>Cognitive Restructuring – Stress Management Techniques from Mind Tools

>Cognitive Restructuring – Stress Management Techniques from Mind Tools

Cognitive Restructuring
– From Unhappiness to a Positive Outlook…
Cognitive Restructuring is a useful tool for understanding and turning around negative thinking. It helps us put unhappy, negative thoughts “under the microscope”, challenging them and in many cases rescripting the negative thinking that lies behind them. In doing this, it can help us approach situations in a positive frame of mind.

This is obviously important because not only are negative moods unpleasant for us, they also reduce the quality of our performance and undermine our working and social relationships with other people.

The key idea behind this tool, as with the other tools in this section, is that our moods are driven by what we tell ourselves, and this is usually based on our interpretations of our environment. Cognitive Restructuring helps us evaluate how rational and valid these interpretations are. Where we find that these assumptions and interpretations are incorrect, then this naturally changes the way we think about situations and changes our moods.

Cognitive Restructuring is similar to the “Thought Awareness, Rational Thinking and Positive Thinking” tool. The Thought Awareness tool is a quick technique that is useful for dealing with spontaneous or simple negative thinking. Cognitive Restructuring can help where issues are more significant.

The ‘Cognitive Restructuring’ tool is based on the approach to Cognitive Therapy described elegantly and simply by Drs. Dennis Greenberger and Christine Padesky in their book “Mind Over Mood”. Mind Over Mood is well worth reading for a deeper understanding of this material.

Cognitive Therapy is now one of the main techniques used to manage anxiety and depression, among others. As with other tools in this section, it focuses on helping its users understand the negative thought processes that can cause problems, and on restructuring these so that they are fair and balanced.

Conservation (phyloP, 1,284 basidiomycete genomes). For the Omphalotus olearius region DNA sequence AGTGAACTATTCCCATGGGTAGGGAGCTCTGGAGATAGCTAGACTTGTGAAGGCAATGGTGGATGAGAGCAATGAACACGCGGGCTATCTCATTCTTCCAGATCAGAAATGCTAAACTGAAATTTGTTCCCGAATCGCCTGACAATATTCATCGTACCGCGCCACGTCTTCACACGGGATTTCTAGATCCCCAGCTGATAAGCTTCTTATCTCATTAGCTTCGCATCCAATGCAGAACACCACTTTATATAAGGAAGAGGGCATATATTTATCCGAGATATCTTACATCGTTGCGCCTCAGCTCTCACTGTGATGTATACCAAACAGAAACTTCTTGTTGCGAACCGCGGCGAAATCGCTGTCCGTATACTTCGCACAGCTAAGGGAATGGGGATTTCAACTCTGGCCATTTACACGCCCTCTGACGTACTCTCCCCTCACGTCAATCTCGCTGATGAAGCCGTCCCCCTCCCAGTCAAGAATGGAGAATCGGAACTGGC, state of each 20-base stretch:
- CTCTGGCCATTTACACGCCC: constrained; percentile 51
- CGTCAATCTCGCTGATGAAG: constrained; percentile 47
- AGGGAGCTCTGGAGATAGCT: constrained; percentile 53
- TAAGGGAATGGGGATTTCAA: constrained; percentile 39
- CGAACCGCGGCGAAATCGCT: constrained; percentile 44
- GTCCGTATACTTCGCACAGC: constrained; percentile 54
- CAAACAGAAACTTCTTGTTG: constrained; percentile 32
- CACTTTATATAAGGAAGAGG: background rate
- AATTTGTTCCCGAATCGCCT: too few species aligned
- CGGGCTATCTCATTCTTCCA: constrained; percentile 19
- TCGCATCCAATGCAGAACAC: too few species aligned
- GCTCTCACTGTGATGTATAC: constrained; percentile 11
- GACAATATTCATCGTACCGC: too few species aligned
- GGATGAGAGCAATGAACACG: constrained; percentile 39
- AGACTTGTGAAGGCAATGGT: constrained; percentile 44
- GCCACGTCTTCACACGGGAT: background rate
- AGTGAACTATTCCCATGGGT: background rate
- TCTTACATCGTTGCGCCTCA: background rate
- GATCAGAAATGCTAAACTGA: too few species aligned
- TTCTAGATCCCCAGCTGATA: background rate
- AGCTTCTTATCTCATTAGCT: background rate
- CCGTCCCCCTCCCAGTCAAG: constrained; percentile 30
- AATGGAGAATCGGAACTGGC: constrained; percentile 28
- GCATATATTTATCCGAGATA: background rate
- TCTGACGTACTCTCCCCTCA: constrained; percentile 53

Cognitive Restructuring is a stripped down version of this approach focused on managing “normal” negative thinking. If stress or anything else is causing you significant or persistent unhappiness, you should take the advice of suitably qualified health professionals.

Using the Tool:
We use the Cognitive Restructuring tool when we find ourselves in a negative mood. These might be times when we are, for example, sad, angry, anxious, or upset.

We may also use it after using a stress diary, when we see that we are frequently experiencing bad moods of a particular type or in particular circumstances.

To use the tool, go through the following steps:

Write down the situation that triggered the negative thoughts:
Make a brief note of the situation in the first column of the worksheet.

Identify the moods that you felt in the situation:
In the second column, enter the moods that you feel in the situation. Moods here are the deep feelings that we have about the situation. They are not thoughts about it.

“Mind over Mood” offers an easy trick to help tell moods from thoughts: It is usually possible to express moods in one word, while thoughts are more complex. Keep in mind, you may well feel several different moods at the same time. These reflect different aspects of the situation. For example, “he is trashing my suggestion in front of my co-workers,” would be a thought, while the associated moods might be “humiliated”, “frustrated”, “angry” and “insecure”.

Write down the Automatic Thoughts that you experienced when you felt the mood:
In the third column, write down the thoughts that came into your mind when you felt the mood. Identify the most distressing of these.

In the example above, thoughts might be:
Maybe my analysis skills aren’t good enough…
Have I failed to consider these things?
He hasn’t liked me since…
How rude and arrogant of him!
Everyone will think badly of me
But my argument is good and sound…
This is undermining my future with this company

In this case, the person in this example might consider that the most distressing thoughts (the “Hot Thoughts”) are “maybe my analysis skills aren’t good enough,” and everyone will think badly of me”.

Identify the evidence that supports these Hot Thoughts:
In the fourth column of the worksheet, write down the objective evidence that you can find that supports the Hot Thoughts. Developing this example, the evidence written down might have been: